Anywhere between 0%-80% of cemented wells have integrity failures, suggesting both geological and operational factors. One way geology affects cementing is via irregular wellbores, e.g. washouts. Here we study the effects of washouts on mud removal in strongly inclined wellbores, experimentally and via 2-D computational simulations, with aim of identifying key control parameters.

Experiments were performed with 2 fluids with properties representative of drilling mud and cement (or spacer), displaced at constant flow rate through a 10 m long annular flow loop. A downstream "washout" section of the annulus had an enlarged outer diameter. Twenty-four conductivity probes tracked the arrival times of the displacing fluid by measuring the conductivity of fluids as they pass. The experimental matrix includes 8 experiments with 2 eccentricities (standoff = 1, 0.58), 4 angles of inclination and slightly variable rheology. The simulation study covered wider ranges of variables. The results of simulations and experiments agree qualitatively on the main effects, as shown in [7].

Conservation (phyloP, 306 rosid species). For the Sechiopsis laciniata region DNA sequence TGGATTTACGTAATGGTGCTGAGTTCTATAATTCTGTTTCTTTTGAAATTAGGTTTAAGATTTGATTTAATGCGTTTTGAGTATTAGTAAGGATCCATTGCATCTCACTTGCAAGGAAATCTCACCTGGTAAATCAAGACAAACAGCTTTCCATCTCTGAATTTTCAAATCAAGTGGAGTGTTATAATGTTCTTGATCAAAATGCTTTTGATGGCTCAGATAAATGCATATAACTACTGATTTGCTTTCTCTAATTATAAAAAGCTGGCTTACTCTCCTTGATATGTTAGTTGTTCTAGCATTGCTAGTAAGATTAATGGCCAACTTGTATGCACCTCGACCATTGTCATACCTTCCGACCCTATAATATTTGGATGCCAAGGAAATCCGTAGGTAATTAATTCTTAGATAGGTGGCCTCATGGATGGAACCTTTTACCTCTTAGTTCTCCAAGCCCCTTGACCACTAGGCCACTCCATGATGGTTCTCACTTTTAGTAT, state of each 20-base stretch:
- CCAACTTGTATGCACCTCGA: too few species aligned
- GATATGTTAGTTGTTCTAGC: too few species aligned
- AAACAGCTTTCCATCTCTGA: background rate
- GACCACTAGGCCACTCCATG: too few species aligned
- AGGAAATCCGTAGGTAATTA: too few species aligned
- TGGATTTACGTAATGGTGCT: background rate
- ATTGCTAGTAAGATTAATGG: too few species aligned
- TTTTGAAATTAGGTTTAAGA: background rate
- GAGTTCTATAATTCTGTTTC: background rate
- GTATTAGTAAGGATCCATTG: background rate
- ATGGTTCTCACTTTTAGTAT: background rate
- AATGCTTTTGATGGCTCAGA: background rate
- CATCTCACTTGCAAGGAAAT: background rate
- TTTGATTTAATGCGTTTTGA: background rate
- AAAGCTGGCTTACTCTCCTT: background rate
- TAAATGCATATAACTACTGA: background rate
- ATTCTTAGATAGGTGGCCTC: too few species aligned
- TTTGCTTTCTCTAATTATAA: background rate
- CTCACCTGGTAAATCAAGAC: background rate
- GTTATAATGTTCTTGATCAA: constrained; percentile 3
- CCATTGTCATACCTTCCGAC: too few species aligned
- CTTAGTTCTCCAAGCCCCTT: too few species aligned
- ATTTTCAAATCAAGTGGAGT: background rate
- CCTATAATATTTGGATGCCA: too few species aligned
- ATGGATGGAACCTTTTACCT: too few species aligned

Here we extend the study using the 2D simulation to study the effects of washout length and diameter, for both concentric and eccentric wells, all oriented horizontally. The simulations provide detailed information on the evolution of the fluid-fluid interfaces as they pass through the washout, as well as information on the velocity fields and stresses. In any near-horizontal section there is a delicate balance of buoyancy and eccentricity influences, in both regular and irregular geometries. Under some circumstances an irregular section seems to have a positive stabilizing effect on the interface. However, this positive message is balanced practically by uncertainty of washout size and in-situ mud properties and the positive effects are not universal. We find that increasing the washout diameter always appears to decrease the displacemnt efficiency, for both concentric and eccentric annuli. Increasing the washout length is less clear in its effects. In all cases, the main risk from residual drilling mud in isolated washouts is that it can contaminate the cement slurry as it passes.

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